STORY AND PHOTO BY TED LERNER
(Fujairah, UAE)--World 8-ball supremacy, along with $35,000 in cash, is assured of a home in Taiwan for the next year, as Fu Che We and Chang Jun Lin both won their semi-final matches this afternoon at the Fujairah Tennis and Country Club.
The all-Taiwan final between Fu and Chang will begin later today at 5pm local time(GMT +). The match will be a race to 11, alternate break.
Fu completely dominated China’s Liu Haitao winning easily 9-3. Fu has been playing red hot 8-ball in the last few days, breaking well and barely missing any balls. It’s a recipe for success in professional 8-ball and has brought the veteran campaigner into his first world championship final.
Chang’s semi-final match vs. Chris Melling was much closer but the 26 year old from Taipei put in a brilliant performance in overcoming the confident Englishman. Melling raced out to a 2-0 but then saw Chang, with his deliberate style, crawl back in the match.
Chang took the lead at 4-3 and never looked back. Melling had trouble all afternoon with the break, consistently coming up dry. Chang took advantage and built up a 6-3 lead. Melling battled back to 6-5, but Chang broke and ran for a 7-5 lead. Melling again broke dry in rack 13 and Chang pushed the lead up to 3. Melling had one last fight back, moving the score to 8-7. But Chang held his nerve in rack 16 to get over the finish line first.
The winner of the World 8-ball Championship will receive $20,000, while the runner up will receive $15,000.
The WPA will be providing up to the minute coverage of the finals on its website, www.wpa-pool.com, including live scoring of the match , as well as blow by blow coverage via the WPA’s Twitter page, @poolwpa.
Entries for month: February 2012
February 17, 2012 · 4 Comments
STORY AND PHOTO BY TED LERNER
February 16, 2012 · No Comments
(Fujairah, United Arab Emirates)—It’s never over until it’s over.
Liu Haitao (right) must surely be singing the praises of that universal phrase about now, after the hard nose Chinese turned a desperate situation around at the very last moment, and came back from an 8-5 deficit to shock Taiwan’s Ko Pin Yi, 9-8, and move into the semi –finals of the World 8-ball Championship in Fujairah, UAE.
The race to 9, alternate break semi-final, which will begin at 1:30 PM(GMT +4) on Friday, will be Liu’s first ever trip to the final four of a world championship. There the 26 year old will face Taiwan’s red hot Fu Che Wei, who notched his third convincing victory of the day in his quarterfinal match when he blitzed the Netherland’s Huidji See 9-3.
The cross straits rivalry is one half of what promises to be an entertaining and intriguing day of championship pool in Fujairah. In the other semi-final, England’s Chis Melling, who played brilliantly in handily defeating the Philippines last bet, Roberto Gomez, 9-4 in the quarterfinal, will take on Taiwan’s Chang Jun Lin. Chang, Taiwan’s number 1 player, easily beat Germany’s Oliver Ortmann,9-3, in his quarterfinal match.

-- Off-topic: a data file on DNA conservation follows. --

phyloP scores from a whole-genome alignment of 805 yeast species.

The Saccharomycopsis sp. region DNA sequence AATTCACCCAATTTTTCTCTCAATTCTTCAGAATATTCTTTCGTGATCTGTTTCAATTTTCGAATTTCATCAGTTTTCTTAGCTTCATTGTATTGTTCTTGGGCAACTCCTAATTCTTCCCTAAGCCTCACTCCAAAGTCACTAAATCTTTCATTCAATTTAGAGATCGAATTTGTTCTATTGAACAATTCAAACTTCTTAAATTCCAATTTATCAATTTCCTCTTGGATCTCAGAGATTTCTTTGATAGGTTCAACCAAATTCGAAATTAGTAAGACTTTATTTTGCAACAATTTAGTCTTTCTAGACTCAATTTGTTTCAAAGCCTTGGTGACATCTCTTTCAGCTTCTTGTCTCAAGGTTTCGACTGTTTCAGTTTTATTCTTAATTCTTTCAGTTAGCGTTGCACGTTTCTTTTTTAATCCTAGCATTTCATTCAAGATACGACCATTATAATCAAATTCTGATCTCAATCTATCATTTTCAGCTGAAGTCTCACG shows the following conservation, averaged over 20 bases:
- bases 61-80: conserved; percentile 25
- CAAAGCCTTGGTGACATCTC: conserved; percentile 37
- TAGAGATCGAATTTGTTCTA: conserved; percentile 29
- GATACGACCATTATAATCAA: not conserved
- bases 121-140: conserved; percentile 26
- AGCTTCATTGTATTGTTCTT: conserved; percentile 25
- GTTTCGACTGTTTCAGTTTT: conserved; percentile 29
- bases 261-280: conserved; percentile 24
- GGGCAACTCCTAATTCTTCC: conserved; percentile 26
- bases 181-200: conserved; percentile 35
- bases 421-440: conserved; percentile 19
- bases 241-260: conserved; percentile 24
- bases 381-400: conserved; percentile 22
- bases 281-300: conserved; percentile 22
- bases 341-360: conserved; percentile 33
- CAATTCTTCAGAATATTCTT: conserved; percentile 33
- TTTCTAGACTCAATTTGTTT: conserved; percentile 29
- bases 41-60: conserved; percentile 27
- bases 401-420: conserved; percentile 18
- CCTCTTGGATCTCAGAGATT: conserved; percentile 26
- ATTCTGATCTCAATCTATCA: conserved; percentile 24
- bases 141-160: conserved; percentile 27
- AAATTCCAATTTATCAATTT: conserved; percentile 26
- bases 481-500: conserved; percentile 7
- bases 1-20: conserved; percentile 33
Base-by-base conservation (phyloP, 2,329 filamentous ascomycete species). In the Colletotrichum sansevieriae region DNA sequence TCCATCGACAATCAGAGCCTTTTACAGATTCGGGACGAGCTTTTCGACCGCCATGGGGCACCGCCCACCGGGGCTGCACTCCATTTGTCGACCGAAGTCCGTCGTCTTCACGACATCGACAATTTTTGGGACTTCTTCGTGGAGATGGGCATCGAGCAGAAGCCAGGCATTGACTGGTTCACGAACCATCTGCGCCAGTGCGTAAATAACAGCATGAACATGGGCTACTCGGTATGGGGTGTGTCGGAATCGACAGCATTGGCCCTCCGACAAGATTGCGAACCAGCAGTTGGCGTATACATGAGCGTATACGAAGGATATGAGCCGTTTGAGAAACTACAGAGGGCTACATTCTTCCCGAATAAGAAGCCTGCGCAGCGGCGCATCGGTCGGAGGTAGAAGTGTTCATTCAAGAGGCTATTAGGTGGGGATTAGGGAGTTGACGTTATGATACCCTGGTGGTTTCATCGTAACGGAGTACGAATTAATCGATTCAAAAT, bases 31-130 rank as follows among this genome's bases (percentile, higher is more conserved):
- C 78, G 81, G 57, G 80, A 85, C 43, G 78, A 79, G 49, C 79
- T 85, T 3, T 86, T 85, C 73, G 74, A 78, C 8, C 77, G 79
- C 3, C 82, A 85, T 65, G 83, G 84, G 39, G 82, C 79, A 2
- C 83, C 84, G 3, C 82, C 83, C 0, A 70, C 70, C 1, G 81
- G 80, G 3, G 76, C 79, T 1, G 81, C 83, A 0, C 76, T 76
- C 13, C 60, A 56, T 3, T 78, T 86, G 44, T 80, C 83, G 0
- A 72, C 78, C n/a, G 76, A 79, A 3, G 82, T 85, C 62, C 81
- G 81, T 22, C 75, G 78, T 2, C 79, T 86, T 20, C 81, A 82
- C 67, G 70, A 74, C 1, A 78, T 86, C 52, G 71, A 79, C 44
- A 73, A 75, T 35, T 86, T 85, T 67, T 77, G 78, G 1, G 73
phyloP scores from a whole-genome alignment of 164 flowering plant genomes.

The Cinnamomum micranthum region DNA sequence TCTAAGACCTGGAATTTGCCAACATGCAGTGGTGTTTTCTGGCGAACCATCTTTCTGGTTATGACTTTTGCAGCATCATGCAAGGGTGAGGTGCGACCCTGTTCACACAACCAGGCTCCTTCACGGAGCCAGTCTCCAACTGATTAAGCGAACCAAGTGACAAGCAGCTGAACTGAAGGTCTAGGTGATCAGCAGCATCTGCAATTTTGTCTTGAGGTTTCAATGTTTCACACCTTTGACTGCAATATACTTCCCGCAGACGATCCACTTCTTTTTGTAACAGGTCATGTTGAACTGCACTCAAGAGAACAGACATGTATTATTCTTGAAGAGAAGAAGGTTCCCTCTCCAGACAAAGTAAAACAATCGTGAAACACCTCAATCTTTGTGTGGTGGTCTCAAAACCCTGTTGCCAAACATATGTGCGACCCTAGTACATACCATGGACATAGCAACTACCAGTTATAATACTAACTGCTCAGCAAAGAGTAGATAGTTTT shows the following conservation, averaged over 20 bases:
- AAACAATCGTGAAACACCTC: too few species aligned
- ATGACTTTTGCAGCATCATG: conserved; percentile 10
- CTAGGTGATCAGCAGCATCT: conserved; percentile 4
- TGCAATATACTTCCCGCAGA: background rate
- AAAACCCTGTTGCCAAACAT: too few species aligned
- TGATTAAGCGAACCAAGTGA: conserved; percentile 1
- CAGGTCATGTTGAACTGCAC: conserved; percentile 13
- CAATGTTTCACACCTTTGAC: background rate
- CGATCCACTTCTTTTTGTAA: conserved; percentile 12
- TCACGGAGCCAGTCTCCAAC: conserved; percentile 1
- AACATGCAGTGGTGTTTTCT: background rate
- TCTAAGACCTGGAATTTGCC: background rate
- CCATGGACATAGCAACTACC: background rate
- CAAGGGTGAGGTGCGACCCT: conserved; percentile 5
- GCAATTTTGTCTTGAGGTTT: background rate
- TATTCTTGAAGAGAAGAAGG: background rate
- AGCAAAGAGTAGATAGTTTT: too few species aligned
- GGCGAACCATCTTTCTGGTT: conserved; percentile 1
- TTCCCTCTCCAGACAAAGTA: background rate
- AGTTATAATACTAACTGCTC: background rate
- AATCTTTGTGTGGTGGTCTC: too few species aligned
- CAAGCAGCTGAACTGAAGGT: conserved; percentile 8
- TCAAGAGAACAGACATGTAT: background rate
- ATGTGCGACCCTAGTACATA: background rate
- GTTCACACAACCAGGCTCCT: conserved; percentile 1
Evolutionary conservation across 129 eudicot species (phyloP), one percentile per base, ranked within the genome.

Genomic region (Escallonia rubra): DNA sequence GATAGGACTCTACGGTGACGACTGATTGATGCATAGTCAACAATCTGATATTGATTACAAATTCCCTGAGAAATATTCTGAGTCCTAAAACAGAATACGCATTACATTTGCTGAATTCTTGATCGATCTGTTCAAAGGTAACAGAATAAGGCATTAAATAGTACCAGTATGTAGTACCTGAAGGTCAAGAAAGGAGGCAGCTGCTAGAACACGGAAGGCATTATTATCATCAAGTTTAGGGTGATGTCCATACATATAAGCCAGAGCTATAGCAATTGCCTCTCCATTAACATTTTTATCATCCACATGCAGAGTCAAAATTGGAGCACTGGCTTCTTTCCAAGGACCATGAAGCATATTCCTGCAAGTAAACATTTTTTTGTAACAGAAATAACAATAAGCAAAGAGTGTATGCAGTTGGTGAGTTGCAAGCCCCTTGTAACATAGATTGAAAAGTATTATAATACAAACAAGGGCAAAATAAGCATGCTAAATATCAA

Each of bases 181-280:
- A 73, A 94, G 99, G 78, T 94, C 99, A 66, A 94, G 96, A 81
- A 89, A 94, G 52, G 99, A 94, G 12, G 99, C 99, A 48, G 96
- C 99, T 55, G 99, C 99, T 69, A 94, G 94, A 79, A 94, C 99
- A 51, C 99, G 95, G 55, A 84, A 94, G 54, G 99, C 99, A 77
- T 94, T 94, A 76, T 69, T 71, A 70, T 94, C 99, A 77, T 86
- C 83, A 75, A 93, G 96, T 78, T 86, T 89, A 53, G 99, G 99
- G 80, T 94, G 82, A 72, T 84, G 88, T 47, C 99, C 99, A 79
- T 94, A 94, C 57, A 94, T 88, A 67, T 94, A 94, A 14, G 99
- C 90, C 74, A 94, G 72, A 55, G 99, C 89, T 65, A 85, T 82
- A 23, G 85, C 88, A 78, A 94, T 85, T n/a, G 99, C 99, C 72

The down to the wire thriller with Ko was Liu’s second 9-8 match in 24 hours. In the round of 32 on Wednesday night, Liu just squeaked by Hungary’s Vilmos Foldes. Today in the round of 16, Liu knocked out Karol Skowerski, who had shocked defending champ Dennis Orcullo the night before.
Against Ko Liu was facing certain elimination as he was down 8-5, with Ko at the table after breaking and sinking a ball. In professional 8-ball, as has been proven all week, sinking a ball on the break virtually guarantees a run out so Liu had no reason to think he’d even get a chance. Besides, Ko hadn’t trailed in the entire match and, as he’s been doing all tournament, was playing superbly, using an incredibly powerful and precision break shot to take command of the match. For two days Ko had been one of the favorites around the arena to get to the final.
Ko, however, badly missed his first shot and Liu pounced, clearing the table. Liu then broke and ran to get to 8-7 down. He then played the rack of his life, deftly breaking up several difficult clusters while potting balls to tie the match. A high pressure break and run gave him an unlikely spot in the semis.
If today’s performance is anything to go by, Liu’s opponent Fu is certainly going to be a tough nut to crack, though. Fu started off by pounding Korea’s Hwang Yang, 9-0. Fu then manhandled the Philippines Lee Van Corteza 9-5. Fu didn’t have much problem handling See either.
While anything can happen in the wide open game of professional 8-ball, England’s Melling (left) surely has to be one of the favorites coming into the final four. The 33 year old Brit has been one of the world’s best players for the last 18 months. Years before turning to the American game of pool, he played English 8-ball where he became one of the greatest ever to play the game, winning every major title several times. Melling brings a fearless and powerhouse style to the arena every time out, and oozes confidence.
Melling, though, very nearly let his chances slip away earlier in the day in his TV table match against the UAE’s best player, Salah Al-Rimawi in the round of 32. Al-Rimawi came back from 8-6 down and had the break in the last rack. Unfortunately for the home fans, Al-Rimawi broke dry. Melling stepped up and cleared the table for a gut wrenching 9-8 win.
That was all the spark that Melling needed as he next rolled over Thorsten Hohmann 9-4 in the round of 16. He then took that momentum into his impressive victory over Gomez.
“Except for a few bad racks in the middle, I played awesome,” Melling said. “I’m confident I can win this thing. The break is massively important. And I can pot as good as anybody. I just can’t make silly mistakes.”
As evidenced by his performance in three matches today, Chang certainly will pounce on the slightest misstep. Chang grinded out a 9-5 win over Bruno Muratore, 9-3 over Carlo Biado, before crushing Ortmann.